Back home in America, my kitchen may have been old and equipped with sea-foam green laminate counters, but it was four or five times the size of my kitchen here in Japan, had significantly more cabinet and counter space, came equipped with a full-sized oven, and had a KitchenAid mixer. I love baking, and it was quite easy with so much storage space for my six types of flour, three types of sugar, and so-on. Oh, the dessert masterpieces I made! Especially around the holiday season: pumpkin everything! I miss my American kitchen quite a lot, but I won’t let limited counter and storage space stifle my baking creativity!
In that spirit, I attempted my first baked good this May: chocolate brownies with sprinkles.
I may not have a full-sized oven, but I do have a convection toaster oven! It’s programmed in Celsius, not Fahrenheit, though, so I wrote up a chart in advance as a temperature conversion cheat sheet. Then I mixed my wet ingredients, added the dry, and produced a delicious brownie batter. All seemed to be going well when I put the greased pan in the toaster oven and watched the chocolate bubble inside. It certainly smelled good! But after the timer beeped, the brownies were completely raw. So I cooked them a little longer. Then a little longer again. And finally they were done!
Oddly, the brownies had…puffed up significantly. And they were soft and moist but not remotely gooey. That’s when I realized: I had accidentally made chocolate cake!
Upon reflection, I mixed up the temperature conversions in my chart, and ended up using the temperature for cake (375 degrees Fahrenheit/190 degrees Celsius), rather than the temperature for brownies (425 degrees Fahrenheit/220 degrees Celsius), resulting in the soft, sponge texture so typical of cake, not the crisp outside and gooey inside of brownies. Whoops! Cake and brownies are virtually identical to start with: they use the same ingredients, combined in the same order. The difference is baking time and temperature. Cake bakes for a long time at a low temperature, resulting in an spongy, moist, uniform texture. Brownies cook for a shorter time at a higher temperature, which is why the outside is crisp while the inside is soft and gooey.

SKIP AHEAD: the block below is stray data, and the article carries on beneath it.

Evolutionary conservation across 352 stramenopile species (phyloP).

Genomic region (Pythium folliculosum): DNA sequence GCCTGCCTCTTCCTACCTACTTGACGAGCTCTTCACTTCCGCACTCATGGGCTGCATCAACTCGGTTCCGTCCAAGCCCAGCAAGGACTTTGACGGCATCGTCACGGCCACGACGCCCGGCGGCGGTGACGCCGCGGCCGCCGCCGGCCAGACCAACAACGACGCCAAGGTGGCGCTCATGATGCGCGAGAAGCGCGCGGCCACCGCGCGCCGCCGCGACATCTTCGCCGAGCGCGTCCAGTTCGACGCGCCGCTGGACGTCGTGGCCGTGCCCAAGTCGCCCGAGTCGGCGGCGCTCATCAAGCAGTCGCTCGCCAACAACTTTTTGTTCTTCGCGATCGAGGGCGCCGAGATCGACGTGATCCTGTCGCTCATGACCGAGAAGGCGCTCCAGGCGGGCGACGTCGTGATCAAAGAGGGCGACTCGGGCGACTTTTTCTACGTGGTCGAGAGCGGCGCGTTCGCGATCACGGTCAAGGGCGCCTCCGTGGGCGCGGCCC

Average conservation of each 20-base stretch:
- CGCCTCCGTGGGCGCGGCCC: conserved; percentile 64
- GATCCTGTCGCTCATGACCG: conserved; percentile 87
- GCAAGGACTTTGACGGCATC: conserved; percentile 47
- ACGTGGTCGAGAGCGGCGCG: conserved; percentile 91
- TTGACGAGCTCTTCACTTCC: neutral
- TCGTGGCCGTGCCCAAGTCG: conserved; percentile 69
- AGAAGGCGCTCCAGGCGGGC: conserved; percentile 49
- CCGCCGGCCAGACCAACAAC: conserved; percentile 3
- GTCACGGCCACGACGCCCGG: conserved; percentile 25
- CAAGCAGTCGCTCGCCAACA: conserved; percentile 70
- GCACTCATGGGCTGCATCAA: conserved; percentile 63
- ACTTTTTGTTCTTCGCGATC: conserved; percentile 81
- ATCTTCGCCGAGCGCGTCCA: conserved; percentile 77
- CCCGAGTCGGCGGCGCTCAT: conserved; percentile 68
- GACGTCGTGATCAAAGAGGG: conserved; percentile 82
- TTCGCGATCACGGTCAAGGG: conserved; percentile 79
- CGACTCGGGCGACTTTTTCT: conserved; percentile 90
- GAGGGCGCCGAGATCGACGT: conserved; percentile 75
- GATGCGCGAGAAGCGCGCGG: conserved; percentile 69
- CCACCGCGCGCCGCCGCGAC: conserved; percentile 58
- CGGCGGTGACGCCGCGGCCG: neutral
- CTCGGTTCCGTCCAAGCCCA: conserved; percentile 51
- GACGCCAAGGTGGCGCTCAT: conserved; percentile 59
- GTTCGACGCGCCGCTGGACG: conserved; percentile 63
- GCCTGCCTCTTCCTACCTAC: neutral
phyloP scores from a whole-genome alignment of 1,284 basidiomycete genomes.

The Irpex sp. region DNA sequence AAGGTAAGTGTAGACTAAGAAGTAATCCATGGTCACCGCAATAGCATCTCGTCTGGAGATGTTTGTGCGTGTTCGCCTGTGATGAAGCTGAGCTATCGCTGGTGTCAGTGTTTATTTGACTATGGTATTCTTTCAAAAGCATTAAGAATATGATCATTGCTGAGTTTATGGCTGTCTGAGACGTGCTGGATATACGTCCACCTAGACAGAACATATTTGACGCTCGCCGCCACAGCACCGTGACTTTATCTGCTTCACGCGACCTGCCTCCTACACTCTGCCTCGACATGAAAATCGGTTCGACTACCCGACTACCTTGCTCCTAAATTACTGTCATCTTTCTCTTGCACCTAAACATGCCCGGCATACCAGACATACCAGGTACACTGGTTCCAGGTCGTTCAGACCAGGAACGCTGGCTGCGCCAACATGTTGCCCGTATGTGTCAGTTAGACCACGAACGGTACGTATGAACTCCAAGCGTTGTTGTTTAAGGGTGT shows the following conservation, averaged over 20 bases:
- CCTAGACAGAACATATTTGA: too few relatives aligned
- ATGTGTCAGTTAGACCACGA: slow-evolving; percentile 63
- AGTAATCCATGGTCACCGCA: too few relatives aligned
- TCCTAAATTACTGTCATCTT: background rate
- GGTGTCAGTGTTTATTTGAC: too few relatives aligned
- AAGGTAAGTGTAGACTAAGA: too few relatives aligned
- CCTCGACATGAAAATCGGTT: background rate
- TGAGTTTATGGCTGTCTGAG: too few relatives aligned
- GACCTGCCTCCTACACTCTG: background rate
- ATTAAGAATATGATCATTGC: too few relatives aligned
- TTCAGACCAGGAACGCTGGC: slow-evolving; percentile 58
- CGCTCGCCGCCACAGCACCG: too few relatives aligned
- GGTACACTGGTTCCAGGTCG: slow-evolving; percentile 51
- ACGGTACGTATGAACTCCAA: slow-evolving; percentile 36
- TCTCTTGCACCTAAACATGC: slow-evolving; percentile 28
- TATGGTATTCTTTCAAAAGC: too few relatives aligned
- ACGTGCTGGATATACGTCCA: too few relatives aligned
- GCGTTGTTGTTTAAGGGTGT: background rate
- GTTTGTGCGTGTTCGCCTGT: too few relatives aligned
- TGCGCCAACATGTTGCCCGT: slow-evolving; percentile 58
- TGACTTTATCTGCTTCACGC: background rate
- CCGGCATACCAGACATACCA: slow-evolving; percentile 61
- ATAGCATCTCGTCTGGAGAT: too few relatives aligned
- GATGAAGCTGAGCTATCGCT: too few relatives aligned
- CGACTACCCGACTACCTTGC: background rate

I try to learn from my mistakes, so my second attempt at brownies went quiet differently.
My first fraught attempt was a bit of a cheat: I used a store-bought mix. My second attempt was far more labor intensive: brownies from scratch. It took four hours, but the final result was not to be trifled with! Admittedly, a significant portion of that time was dedicated to cubing the brownies for consumption at the Hello!s ice cream party, but that’s neither here nor there. Below is a picture of the successful brownie bites, freshly pulled from the freezer. Yum yum!